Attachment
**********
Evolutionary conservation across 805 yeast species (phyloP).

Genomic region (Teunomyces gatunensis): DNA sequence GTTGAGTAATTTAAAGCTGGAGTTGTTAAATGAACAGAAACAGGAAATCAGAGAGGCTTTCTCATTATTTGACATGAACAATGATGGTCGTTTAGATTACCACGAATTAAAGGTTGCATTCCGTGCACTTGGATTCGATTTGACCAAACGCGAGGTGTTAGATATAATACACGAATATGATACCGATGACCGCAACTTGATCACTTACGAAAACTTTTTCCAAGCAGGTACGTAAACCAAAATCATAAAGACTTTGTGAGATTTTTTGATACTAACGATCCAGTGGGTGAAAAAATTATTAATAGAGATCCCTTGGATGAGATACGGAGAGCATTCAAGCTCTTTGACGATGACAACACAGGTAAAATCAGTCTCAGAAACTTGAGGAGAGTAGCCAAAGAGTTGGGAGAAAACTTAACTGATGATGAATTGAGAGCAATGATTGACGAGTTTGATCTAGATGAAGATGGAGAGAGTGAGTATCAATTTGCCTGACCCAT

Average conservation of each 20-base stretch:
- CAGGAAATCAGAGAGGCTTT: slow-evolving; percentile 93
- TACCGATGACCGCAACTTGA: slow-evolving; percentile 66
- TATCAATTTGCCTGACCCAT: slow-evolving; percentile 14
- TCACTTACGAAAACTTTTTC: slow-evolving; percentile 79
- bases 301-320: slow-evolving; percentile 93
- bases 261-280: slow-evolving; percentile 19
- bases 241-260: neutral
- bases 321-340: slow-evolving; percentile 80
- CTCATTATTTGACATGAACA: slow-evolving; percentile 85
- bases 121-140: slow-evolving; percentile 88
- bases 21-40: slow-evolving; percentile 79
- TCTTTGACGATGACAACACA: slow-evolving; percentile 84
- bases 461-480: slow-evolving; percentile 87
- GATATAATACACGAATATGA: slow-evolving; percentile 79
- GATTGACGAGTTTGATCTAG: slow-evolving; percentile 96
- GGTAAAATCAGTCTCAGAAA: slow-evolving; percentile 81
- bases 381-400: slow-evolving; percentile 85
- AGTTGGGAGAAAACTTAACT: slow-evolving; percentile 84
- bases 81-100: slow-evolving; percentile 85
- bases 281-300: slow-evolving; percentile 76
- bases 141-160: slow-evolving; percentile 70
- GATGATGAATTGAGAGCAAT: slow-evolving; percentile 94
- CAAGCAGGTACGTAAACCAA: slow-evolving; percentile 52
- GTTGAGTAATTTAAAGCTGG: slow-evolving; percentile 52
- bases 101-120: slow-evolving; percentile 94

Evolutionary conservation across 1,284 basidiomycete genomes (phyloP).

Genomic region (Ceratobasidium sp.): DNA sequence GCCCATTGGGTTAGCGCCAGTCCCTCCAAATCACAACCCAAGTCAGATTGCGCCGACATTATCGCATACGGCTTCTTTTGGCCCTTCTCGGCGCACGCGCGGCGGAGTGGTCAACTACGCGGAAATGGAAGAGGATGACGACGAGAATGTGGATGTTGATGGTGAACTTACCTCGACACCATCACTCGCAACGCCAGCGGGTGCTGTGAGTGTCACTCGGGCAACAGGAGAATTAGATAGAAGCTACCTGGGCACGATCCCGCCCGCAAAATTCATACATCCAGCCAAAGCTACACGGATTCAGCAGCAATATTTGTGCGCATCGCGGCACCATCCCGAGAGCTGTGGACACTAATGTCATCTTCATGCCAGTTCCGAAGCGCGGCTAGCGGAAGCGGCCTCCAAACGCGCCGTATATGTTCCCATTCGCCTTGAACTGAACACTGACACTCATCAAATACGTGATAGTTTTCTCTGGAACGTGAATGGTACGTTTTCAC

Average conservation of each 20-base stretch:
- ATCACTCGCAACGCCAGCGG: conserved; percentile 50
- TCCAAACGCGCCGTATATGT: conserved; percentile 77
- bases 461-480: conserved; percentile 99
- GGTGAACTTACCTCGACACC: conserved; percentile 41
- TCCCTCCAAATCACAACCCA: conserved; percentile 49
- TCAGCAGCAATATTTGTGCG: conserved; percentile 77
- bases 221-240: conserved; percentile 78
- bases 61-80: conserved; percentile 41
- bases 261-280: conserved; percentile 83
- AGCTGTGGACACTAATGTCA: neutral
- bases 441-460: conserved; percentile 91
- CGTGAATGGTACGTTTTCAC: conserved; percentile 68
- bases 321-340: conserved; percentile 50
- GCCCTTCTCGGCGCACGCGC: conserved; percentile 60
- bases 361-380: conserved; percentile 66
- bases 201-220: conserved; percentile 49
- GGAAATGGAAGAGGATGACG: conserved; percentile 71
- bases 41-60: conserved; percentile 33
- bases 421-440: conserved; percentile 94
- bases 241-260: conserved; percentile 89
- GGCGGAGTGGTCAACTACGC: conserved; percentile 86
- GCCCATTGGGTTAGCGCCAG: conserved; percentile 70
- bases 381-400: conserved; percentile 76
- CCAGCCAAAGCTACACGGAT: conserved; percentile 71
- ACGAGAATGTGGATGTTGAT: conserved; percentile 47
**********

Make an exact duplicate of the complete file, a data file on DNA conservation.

Evolutionary conservation across 805 yeast species (phyloP).

Genomic region (Teunomyces gatunensis): DNA sequence GTTGAGTAATTTAAAGCTGGAGTTGTTAAATGAACAGAAACAGGAAATCAGAGAGGCTTTCTCATTATTTGACATGAACAATGATGGTCGTTTAGATTACCACGAATTAAAGGTTGCATTCCGTGCACTTGGATTCGATTTGACCAAACGCGAGGTGTTAGATATAATACACGAATATGATACCGATGACCGCAACTTGATCACTTACGAAAACTTTTTCCAAGCAGGTACGTAAACCAAAATCATAAAGACTTTGTGAGATTTTTTGATACTAACGATCCAGTGGGTGAAAAAATTATTAATAGAGATCCCTTGGATGAGATACGGAGAGCATTCAAGCTCTTTGACGATGACAACACAGGTAAAATCAGTCTCAGAAACTTGAGGAGAGTAGCCAAAGAGTTGGGAGAAAACTTAACTGATGATGAATTGAGAGCAATGATTGACGAGTTTGATCTAGATGAAGATGGAGAGAGTGAGTATCAATTTGCCTGACCCAT

Average conservation of each 20-base stretch:
- CAGGAAATCAGAGAGGCTTT: slow-evolving; percentile 93
- TACCGATGACCGCAACTTGA: slow-evolving; percentile 66
- TATCAATTTGCCTGACCCAT: slow-evolving; percentile 14
- TCACTTACGAAAACTTTTTC: slow-evolving; percentile 79
- bases 301-320: slow-evolving; percentile 93
- bases 261-280: slow-evolving; percentile 19
- bases 241-260: neutral
- bases 321-340: slow-evolving; percentile 80
- CTCATTATTTGACATGAACA: slow-evolving; percentile 85
- bases 121-140: slow-evolving; percentile 88
- bases 21-40: slow-evolving; percentile 79
- TCTTTGACGATGACAACACA: slow-evolving; percentile 84
- bases 461-480: slow-evolving; percentile 87
- GATATAATACACGAATATGA: slow-evolving; percentile 79
- GATTGACGAGTTTGATCTAG: slow-evolving; percentile 96
- GGTAAAATCAGTCTCAGAAA: slow-evolving; percentile 81
- bases 381-400: slow-evolving; percentile 85
- AGTTGGGAGAAAACTTAACT: slow-evolving; percentile 84
- bases 81-100: slow-evolving; percentile 85
- bases 281-300: slow-evolving; percentile 76
- bases 141-160: slow-evolving; percentile 70
- GATGATGAATTGAGAGCAAT: slow-evolving; percentile 94
- CAAGCAGGTACGTAAACCAA: slow-evolving; percentile 52
- GTTGAGTAATTTAAAGCTGG: slow-evolving; percentile 52
- bases 101-120: slow-evolving; percentile 94

Evolutionary conservation across 1,284 basidiomycete genomes (phyloP).

Genomic region (Ceratobasidium sp.): DNA sequence GCCCATTGGGTTAGCGCCAGTCCCTCCAAATCACAACCCAAGTCAGATTGCGCCGACATTATCGCATACGGCTTCTTTTGGCCCTTCTCGGCGCACGCGCGGCGGAGTGGTCAACTACGCGGAAATGGAAGAGGATGACGACGAGAATGTGGATGTTGATGGTGAACTTACCTCGACACCATCACTCGCAACGCCAGCGGGTGCTGTGAGTGTCACTCGGGCAACAGGAGAATTAGATAGAAGCTACCTGGGCACGATCCCGCCCGCAAAATTCATACATCCAGCCAAAGCTACACGGATTCAGCAGCAATATTTGTGCGCATCGCGGCACCATCCCGAGAGCTGTGGACACTAATGTCATCTTCATGCCAGTTCCGAAGCGCGGCTAGCGGAAGCGGCCTCCAAACGCGCCGTATATGTTCCCATTCGCCTTGAACTGAACACTGACACTCATCAAATACGTGATAGTTTTCTCTGGAACGTGAATGGTACGTTTTCAC

Average conservation of each 20-base stretch:
- ATCACTCGCAACGCCAGCGG: conserved; percentile 50
- TCCAAACGCGCCGTATATGT: conserved; percentile 77
- bases 461-480: conserved; percentile 99
- GGTGAACTTACCTCGACACC: conserved; percentile 41
- TCCCTCCAAATCACAACCCA: conserved; percentile 49
- TCAGCAGCAATATTTGTGCG: conserved; percentile 77
- bases 221-240: conserved; percentile 78
- bases 61-80: conserved; percentile 41
- bases 261-280: conserved; percentile 83
- AGCTGTGGACACTAATGTCA: neutral
- bases 441-460: conserved; percentile 91
- CGTGAATGGTACGTTTTCAC: conserved; percentile 68
- bases 321-340: conserved; percentile 50
- GCCCTTCTCGGCGCACGCGC: conserved; percentile 60
- bases 361-380: conserved; percentile 66
- bases 201-220: conserved; percentile 49
- GGAAATGGAAGAGGATGACG: conserved; percentile 71
- bases 41-60: conserved; percentile 33
- bases 421-440: conserved; percentile 94
- bases 241-260: conserved; percentile 89
- GGCGGAGTGGTCAACTACGC: conserved; percentile 86
- GCCCATTGGGTTAGCGCCAG: conserved; percentile 70
- bases 381-400: conserved; percentile 76
- CCAGCCAAAGCTACACGGAT: conserved; percentile 71
- ACGAGAATGTGGATGTTGAT: conserved; percentile 47